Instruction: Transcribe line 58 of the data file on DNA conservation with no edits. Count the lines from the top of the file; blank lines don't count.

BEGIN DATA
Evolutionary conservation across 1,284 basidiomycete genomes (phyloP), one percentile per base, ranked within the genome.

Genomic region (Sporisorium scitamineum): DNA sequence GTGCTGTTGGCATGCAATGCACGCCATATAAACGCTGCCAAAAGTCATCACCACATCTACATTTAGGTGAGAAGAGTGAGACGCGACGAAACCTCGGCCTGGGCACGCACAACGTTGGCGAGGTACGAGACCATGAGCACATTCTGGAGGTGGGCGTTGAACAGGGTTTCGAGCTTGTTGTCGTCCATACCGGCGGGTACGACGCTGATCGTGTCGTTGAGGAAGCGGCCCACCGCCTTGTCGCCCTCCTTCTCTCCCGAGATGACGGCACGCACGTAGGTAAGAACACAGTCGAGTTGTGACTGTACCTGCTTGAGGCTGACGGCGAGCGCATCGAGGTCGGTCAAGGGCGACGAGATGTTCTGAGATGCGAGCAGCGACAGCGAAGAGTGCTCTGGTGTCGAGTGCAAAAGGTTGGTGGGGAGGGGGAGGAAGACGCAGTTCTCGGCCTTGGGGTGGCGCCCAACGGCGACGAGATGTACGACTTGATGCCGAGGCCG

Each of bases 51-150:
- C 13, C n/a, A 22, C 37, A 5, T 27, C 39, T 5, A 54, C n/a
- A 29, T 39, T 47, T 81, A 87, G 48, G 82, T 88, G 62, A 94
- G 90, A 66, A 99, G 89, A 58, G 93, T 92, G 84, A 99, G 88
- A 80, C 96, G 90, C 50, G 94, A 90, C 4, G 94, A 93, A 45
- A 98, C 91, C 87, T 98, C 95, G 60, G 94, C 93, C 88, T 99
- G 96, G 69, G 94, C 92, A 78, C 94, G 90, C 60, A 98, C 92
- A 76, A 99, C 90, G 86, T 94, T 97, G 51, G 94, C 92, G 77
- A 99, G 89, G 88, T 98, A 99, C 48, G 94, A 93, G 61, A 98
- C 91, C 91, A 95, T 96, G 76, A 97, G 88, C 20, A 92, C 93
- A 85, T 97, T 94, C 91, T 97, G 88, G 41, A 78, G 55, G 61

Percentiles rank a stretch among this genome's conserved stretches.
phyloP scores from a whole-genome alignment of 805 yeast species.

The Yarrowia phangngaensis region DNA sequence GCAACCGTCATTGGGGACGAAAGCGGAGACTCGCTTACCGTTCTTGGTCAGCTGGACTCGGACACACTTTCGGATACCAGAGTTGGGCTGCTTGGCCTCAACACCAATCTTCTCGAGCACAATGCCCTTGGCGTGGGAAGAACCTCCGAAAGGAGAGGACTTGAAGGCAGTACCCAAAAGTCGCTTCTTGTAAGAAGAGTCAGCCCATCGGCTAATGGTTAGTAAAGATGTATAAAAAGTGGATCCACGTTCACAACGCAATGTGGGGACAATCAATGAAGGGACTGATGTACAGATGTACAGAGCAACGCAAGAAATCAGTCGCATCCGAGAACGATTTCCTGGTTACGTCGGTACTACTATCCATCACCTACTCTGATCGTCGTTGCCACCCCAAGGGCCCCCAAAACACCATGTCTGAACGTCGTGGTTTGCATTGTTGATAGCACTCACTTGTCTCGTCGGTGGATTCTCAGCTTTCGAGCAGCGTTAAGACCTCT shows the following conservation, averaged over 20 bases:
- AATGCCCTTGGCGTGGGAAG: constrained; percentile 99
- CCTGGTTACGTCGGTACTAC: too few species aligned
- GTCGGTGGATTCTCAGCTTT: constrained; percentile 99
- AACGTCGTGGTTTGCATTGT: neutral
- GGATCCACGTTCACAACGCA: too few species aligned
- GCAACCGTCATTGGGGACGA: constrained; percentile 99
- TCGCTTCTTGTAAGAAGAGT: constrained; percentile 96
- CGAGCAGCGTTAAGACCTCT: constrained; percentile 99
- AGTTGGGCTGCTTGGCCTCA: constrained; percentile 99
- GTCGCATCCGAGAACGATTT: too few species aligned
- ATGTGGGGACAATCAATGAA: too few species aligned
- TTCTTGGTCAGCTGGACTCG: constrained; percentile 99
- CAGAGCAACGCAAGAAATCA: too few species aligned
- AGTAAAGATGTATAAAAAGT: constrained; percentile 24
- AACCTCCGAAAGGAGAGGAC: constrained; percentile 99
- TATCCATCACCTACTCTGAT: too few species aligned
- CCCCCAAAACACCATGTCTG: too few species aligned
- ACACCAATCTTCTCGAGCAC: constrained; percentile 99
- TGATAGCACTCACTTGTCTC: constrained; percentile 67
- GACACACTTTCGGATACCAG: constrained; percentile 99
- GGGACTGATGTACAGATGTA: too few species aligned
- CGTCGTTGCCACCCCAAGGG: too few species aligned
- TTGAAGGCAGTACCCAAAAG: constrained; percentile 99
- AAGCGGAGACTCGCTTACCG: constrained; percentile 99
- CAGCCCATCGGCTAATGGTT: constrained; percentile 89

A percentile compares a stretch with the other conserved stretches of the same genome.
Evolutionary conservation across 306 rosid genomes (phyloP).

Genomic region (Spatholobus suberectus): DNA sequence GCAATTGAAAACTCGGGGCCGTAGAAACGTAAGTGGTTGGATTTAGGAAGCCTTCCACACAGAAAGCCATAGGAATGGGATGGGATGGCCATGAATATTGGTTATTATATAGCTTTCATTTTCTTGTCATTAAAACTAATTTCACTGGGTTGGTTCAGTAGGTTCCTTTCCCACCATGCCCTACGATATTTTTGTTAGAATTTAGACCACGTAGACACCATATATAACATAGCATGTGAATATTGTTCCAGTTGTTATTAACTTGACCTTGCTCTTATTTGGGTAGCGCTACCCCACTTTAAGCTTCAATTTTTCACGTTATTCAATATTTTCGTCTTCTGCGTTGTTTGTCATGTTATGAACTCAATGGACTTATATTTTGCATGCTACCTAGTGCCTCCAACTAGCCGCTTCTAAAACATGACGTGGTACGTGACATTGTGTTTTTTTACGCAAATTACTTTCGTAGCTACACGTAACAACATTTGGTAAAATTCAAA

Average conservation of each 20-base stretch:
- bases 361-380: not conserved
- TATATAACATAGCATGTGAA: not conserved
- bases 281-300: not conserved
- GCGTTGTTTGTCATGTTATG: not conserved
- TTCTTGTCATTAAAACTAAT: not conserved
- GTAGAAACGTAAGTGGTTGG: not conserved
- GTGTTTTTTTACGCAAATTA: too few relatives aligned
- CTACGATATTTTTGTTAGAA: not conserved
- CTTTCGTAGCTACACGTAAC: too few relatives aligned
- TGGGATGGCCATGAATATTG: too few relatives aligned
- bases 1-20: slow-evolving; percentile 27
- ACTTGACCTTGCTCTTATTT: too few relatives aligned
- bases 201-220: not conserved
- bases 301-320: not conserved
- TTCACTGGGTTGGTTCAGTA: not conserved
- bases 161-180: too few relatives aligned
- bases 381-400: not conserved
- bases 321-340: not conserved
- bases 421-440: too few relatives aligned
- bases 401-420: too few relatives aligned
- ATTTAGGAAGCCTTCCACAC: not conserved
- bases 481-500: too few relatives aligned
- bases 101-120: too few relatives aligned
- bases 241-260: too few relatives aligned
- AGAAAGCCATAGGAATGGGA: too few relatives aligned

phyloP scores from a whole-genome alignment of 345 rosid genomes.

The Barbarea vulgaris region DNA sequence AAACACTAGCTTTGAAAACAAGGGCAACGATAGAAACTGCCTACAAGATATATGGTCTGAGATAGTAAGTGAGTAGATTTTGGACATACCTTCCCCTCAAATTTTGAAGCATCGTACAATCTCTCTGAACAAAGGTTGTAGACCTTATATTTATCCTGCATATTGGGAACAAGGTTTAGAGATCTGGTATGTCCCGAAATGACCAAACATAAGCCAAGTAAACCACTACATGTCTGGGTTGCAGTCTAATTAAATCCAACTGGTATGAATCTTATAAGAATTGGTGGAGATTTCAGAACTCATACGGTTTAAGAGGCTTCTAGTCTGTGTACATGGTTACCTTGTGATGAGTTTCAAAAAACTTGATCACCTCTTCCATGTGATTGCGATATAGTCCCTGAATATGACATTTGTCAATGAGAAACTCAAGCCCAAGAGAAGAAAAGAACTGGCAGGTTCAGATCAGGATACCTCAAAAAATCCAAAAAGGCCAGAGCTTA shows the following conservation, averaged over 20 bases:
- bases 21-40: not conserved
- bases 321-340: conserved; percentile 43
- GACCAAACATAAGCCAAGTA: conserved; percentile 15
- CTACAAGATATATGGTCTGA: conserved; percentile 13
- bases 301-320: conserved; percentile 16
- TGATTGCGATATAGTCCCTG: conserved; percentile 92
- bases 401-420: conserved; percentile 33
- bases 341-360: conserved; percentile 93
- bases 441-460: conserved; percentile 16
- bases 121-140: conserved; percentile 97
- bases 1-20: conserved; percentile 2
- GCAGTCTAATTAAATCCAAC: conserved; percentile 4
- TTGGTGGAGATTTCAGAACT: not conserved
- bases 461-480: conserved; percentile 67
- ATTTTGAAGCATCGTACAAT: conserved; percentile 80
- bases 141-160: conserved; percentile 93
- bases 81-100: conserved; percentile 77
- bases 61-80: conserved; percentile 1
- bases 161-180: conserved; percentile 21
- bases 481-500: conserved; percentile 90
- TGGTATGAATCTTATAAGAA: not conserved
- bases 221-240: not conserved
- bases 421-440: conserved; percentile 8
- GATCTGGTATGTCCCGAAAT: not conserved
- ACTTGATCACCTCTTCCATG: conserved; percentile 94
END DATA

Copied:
- bases 201-220: not conserved